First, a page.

A nurse claims she was fired from her job after she entered the US Capitol during the violent insurrection last Wednesday (local time) and shared video footage of it to her Facebook.
Lori Vinson, from Morganfield in the US state of Kentucky, told news station WFIE-TV she was among the crowd who stormed the Capitol, but claims she did not partake in the violence.
“I participated in none of that. I would never participate in that,” Ms Vinson said.
While inside the building, Ms Vinson recorded videos on her mobile phone and uploaded the footage to Facebook.
“I hope that is something I remember and say, ‘I’m glad I was a part of that 30 years from now’,” Ms Vinson said.
Her Facebook profile also revealed who her employer was, The Associated Press reported.
On January 8, Vinson said she was fired from Ascension St. Vincent hospital in Evansville, Indiana.
She claims paperwork said she was fired for admitting to engaging in criminal behaviour at a high-profile event.
Ascension St. Vincent said in a statement it “cannot comment on specific employment matters”.
The FBI also contacted Ms Vinson relating to her being at the Capitol during the riot after she was fired.
She said she had a 10-minute conversation and the agent thanked her, saying: “You won’t be hearing from me again.”
Even after losing her job and being contacted by the FBI, Ms Vinson says she has no regrets.
“Because I was there for a peaceful protest and that’s what I was doing,” Ms Vinson said.
“I felt like I have done nothing wrong and I wouldn’t change it.”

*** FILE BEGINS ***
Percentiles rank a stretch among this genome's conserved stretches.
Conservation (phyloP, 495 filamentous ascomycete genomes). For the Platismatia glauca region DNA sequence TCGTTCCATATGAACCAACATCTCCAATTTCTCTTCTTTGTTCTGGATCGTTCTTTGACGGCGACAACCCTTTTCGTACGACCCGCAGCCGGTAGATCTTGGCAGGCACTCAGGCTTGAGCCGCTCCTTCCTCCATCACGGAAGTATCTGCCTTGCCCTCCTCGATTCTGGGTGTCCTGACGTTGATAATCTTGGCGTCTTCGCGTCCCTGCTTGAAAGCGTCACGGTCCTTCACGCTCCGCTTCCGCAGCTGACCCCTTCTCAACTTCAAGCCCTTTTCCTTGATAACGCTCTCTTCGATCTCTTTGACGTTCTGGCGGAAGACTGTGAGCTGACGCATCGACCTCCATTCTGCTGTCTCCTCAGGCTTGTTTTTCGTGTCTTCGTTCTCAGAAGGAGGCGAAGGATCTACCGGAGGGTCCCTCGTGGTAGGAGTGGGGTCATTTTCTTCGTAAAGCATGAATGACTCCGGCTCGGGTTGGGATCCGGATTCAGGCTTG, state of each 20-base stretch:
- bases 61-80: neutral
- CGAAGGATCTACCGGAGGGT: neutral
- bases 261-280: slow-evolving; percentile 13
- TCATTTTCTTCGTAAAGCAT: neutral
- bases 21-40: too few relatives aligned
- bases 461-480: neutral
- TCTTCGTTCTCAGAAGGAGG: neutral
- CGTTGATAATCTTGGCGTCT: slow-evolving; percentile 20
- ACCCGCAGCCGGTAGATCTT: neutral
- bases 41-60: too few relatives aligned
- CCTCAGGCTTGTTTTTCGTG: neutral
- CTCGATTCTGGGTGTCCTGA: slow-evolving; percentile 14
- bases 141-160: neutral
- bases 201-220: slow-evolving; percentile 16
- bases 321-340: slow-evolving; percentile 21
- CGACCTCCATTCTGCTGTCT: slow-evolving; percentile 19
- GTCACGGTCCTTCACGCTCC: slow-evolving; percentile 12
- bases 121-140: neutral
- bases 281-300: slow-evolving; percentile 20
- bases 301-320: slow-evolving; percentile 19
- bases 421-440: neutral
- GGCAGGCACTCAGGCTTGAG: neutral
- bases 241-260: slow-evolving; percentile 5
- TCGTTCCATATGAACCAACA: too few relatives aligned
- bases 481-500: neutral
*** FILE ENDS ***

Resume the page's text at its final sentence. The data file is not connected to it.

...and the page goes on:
Nurse says there was ‘no resistance’ from US Capitol police
Ms Vinson told the Courier Journal she went to the Capitol to “support President Trump on the stolen, fraudulent votes”.
Donald Trump has repeatedly made false claims he won the election.
The outgoing president refused to concede and repeated baseless accusations of voter fraud.
His former attorney-general, William Barr, said the Justice Department had seen no evidence of widespread fraud to overturn Biden’s margin of victory.
Trump supporters stormed their way into the Capitol after the US president armed them with false information at the Save America rally.
Ms Vinson and her husband entered the Capitol after the rally and she told the Courier Journal there was “no resistance” and claimed she would have felt it was “wrong” if she was told to not enter.
“There was never law enforcement there that said you can’t enter here. And if we had ever met any of that resistance, we would have never gone in,” Ms Vinson said.
Confederate flags were brought into the building, windows were smashed, five people died at the Capitol that day, and the world watched the violence escalate.
Authorities are now scrambling to arrest those involved in the insurrection as only 13 people were arrested in the moments after the Capitol building was cleared.
National Guard troops pour into Washington ahead of inauguration
By the busload and planeload, National Guard troops were pouring into the nation’s capital on Saturday as governors answered the urgent pleas of US defence officials for more troops to help safeguard Washington even as they keep anxious eyes on possible violent protests in their own states.
Military leaders spent chunks of Thursday evening and Friday calling states in an unprecedented appeal for more National Guard troops to help lock down much of the city in the days before President-elect Joe Biden’s inauguration.
In dribs and drabs, governors responded, some agreeing to send an extra dozen, 100 or even 1,000, while others said no.
The calls reflect fears violent extremist groups are targeting the city in the wake of the deadly insurrection at the US Capitol.
The threats range from armed insurgents to possible attempts to plant explosive devices at so-called soft targets.
But as Washington begins to resemble an armed camp, with more than 25,000 Guard due in the city by early next week, concerns about violence at state capitals has grown.
With The Associated Press
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